Champaign County still prevents online name searches of property records, differing from most Illinois counties. Now it plans to limit searching mobile home properties.

You are currently viewing Champaign County still prevents online name searches of property records, differing from most Illinois counties. Now it plans to limit searching mobile home properties.Darrell Hoemann
Brookens Admin Center in Urbana, IL 61801 on Wednesday, December 15, 2021. Photo by Darrell Hoemann/CU-CitizenAccess

In 2018, Champaign County had the chance to allow the public to search property records on its website by an owner’s name when it adopted new software used by many other counties in the state.

It allowed it for some time — then eliminated the option, unlike nearly every other county in Illinois that did permit the public to search public property tax records by an owner’s first and last name.

This decision, made amidst the rollout of the electronic tax system DEVNET, drew attention as CU-CitizenAccess previously reported other county assessors using the same system said the option enhanced service quality by retaining the name search feature and also saved the assessors time spent answering questions.

In its continuing efforts to limit searches by names, the county treasurer said the feature to search by name on the mobile home section of the Champaign County Property Tax Inquiry website will probably be eliminated.

County Treasurer Cassandra Johnson recently said she was unaware the feature was available when asked why the public could search by owner’s name for mobile home records, but not for other records. She said that it is “likely” to be changed. The name search feature for mobile homes has been available since early 2022.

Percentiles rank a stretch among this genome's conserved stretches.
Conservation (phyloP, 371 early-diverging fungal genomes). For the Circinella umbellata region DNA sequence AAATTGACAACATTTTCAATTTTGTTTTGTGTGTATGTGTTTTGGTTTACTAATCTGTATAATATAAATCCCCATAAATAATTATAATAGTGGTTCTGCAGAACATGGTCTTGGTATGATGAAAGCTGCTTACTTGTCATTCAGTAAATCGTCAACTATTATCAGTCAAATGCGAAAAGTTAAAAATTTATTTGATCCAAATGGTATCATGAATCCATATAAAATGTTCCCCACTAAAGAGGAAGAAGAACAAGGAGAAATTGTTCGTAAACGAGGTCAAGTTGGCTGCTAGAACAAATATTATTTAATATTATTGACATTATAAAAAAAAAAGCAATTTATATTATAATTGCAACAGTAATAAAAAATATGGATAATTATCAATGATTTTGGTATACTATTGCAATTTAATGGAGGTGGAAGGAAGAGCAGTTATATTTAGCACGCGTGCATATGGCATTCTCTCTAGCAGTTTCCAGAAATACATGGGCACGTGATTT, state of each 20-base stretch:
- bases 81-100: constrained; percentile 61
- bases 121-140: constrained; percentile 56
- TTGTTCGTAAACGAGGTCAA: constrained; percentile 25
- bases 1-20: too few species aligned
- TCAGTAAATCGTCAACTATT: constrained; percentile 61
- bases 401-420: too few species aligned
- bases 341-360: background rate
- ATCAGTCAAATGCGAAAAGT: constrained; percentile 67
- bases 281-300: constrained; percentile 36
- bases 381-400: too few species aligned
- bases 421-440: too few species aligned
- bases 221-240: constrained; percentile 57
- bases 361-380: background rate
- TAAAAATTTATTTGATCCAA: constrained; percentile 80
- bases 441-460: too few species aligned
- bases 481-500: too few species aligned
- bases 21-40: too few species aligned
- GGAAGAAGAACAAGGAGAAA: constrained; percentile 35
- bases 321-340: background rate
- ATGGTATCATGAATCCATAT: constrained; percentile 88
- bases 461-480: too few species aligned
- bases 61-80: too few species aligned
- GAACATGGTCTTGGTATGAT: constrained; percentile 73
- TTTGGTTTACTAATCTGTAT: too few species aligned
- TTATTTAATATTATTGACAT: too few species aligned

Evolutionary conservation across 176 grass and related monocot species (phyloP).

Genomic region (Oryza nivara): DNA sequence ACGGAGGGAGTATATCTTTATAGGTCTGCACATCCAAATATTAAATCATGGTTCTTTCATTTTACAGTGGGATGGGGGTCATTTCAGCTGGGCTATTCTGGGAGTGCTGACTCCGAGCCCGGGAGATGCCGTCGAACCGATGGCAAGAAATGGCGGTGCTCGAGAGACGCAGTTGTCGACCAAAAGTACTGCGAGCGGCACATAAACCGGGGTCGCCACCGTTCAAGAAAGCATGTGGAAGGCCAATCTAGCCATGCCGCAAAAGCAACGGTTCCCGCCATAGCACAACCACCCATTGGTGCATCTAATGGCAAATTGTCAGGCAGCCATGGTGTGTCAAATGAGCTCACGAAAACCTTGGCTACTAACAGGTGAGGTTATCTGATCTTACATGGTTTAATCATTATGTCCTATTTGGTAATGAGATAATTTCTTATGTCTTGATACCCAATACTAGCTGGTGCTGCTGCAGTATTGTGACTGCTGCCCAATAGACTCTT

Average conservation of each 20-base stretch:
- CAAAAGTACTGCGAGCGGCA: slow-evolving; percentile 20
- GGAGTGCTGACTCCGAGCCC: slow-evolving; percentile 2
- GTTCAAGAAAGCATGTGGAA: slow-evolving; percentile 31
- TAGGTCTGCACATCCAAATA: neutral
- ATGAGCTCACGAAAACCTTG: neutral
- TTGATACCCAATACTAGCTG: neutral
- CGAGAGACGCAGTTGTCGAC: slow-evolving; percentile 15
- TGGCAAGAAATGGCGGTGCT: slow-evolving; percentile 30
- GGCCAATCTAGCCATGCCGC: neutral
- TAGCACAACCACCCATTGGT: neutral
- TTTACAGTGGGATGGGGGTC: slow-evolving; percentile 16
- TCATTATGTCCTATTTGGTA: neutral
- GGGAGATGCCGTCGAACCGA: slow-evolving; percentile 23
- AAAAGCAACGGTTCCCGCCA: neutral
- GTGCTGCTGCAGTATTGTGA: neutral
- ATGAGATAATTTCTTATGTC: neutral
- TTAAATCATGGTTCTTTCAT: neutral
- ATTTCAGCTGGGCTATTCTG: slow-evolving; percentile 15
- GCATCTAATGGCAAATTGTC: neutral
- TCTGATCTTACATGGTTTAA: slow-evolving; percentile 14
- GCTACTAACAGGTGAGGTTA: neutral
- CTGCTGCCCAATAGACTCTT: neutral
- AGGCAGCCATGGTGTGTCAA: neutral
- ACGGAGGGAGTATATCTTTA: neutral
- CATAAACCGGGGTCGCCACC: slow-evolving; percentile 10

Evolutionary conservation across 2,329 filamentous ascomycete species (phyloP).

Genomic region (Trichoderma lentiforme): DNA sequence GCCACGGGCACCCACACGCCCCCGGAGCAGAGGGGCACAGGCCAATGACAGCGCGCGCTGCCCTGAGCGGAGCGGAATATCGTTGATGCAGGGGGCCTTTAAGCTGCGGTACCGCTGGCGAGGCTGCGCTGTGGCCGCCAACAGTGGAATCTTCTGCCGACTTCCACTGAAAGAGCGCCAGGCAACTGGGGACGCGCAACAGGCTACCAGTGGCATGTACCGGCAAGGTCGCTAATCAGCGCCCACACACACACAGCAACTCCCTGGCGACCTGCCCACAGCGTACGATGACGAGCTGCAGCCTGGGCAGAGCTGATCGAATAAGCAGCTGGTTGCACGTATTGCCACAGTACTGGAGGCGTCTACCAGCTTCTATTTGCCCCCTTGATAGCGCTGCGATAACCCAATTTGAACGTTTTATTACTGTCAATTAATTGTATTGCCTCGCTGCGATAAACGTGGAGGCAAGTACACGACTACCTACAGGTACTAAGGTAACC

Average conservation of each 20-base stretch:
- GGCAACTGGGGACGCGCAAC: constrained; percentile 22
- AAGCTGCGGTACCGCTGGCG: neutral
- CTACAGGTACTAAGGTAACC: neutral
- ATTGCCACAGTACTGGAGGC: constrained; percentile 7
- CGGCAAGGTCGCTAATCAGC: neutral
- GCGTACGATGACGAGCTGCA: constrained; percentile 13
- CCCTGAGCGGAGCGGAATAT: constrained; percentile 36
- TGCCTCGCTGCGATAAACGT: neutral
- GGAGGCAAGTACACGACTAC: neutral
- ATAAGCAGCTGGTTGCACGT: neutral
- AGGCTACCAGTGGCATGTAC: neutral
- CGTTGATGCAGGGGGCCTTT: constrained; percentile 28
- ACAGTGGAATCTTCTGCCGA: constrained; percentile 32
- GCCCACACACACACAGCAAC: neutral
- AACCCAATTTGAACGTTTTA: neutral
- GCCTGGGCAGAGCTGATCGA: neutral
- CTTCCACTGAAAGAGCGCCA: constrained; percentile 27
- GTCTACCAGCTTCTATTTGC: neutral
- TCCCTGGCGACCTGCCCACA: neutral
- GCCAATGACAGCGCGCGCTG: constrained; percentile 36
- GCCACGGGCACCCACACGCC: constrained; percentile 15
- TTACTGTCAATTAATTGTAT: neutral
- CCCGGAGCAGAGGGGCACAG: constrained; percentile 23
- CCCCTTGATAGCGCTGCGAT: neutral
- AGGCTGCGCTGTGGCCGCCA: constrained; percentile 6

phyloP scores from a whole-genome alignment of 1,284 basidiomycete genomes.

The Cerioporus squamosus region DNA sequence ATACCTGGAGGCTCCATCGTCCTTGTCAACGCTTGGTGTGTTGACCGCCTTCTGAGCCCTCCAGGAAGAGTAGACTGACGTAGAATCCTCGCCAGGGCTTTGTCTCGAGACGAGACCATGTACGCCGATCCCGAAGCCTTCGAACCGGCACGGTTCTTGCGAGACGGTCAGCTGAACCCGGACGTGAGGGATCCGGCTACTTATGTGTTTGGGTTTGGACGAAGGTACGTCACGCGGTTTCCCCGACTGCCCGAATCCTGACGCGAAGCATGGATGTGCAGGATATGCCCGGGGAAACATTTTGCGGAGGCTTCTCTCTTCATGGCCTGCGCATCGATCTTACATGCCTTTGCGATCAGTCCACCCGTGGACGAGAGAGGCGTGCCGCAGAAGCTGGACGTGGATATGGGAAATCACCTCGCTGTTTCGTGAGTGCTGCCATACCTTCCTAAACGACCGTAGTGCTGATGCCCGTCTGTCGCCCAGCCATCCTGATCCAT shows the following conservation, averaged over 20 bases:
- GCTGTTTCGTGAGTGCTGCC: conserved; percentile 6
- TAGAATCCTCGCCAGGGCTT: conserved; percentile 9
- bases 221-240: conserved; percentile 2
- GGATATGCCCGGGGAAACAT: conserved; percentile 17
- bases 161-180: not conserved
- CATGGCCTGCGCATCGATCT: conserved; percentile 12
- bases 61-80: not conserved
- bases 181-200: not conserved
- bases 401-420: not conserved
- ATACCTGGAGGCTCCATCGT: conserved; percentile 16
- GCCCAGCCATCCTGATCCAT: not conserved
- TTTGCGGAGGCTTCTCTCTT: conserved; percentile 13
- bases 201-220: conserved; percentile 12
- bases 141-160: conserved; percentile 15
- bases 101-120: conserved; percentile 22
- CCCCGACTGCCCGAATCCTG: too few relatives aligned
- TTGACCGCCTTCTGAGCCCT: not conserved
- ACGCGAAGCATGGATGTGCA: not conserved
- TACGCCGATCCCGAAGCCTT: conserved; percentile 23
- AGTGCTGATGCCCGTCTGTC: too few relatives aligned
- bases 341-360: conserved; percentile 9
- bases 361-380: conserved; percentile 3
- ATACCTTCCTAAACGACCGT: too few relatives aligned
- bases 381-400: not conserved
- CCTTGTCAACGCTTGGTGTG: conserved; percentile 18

Johnson also said she supports her predecessor Dan Welch’s decision to remove the name search for all properties, citing concerns about individuals with “capitalist ventures” using it to target specific groups, such as the elderly. She did not name these individuals, although an individual with sufficient financial resources could purchase the information. In addition, the entire county property database can be acquired through a Freedom of Information Act request.

When questioned about why the county doesn’t allow an individual to search by a property’s owner name — public information available on all tax records — when most other counties do allow it, Johnson responded: 

“Other counties are doing it … people are jumping off roofs. Should we do that too?” Johnson said.

However, property tax information on mobile homes stood out as an exception to this rule this year. Now, its owner name search feature is on the chopping block.

A screenshot of the mobile home search section of the Champaign County Property Tax Inquiry tool on Dec. 21, 2023.

Initially, the name search feature was available in the new system for all property taxes. But in 2019, an email to CU-CitizenAccess from Andy Rhodes, an information technology employee for the county, said that the treasurer and assessor had requested its removal. 

Johnson said the removal was not aimed at protecting public officials.      

“Right now, none of the politicians in Champaign County have their information redacted,” she said. “There are three people with their information redacted, and none of them are county officials.” She did not say who those three people are.

Regarding mobile homes, Johnson explains that it was an oversight. 

“It just wasn’t brought to light as an issue. And that’s the only reason why it’s not listed,” Johnson said. She said now that it has been brought to her attention, the policy will likely be changed to include mobile homes.

The DEVNET contract, initiated in December 2018, has cost taxpayers $427,045 over five years, with the program itself costing $80,000.

In contrast, other counties, such as Madison and Cunningham, spoke positively about the advantages of allowing name searches. Douglas County Assessor Cynthia Baer emphasized the ease and efficiency of searching by name, while Madison County’s Assessor, Denise Shores, highlighted how transparency and accessibility improved service quality.

“There is no reason for us to be secretive. You can Google a name and find an address. If security is an issue, it has already been breached when you step foot on the internet,” Shores said.

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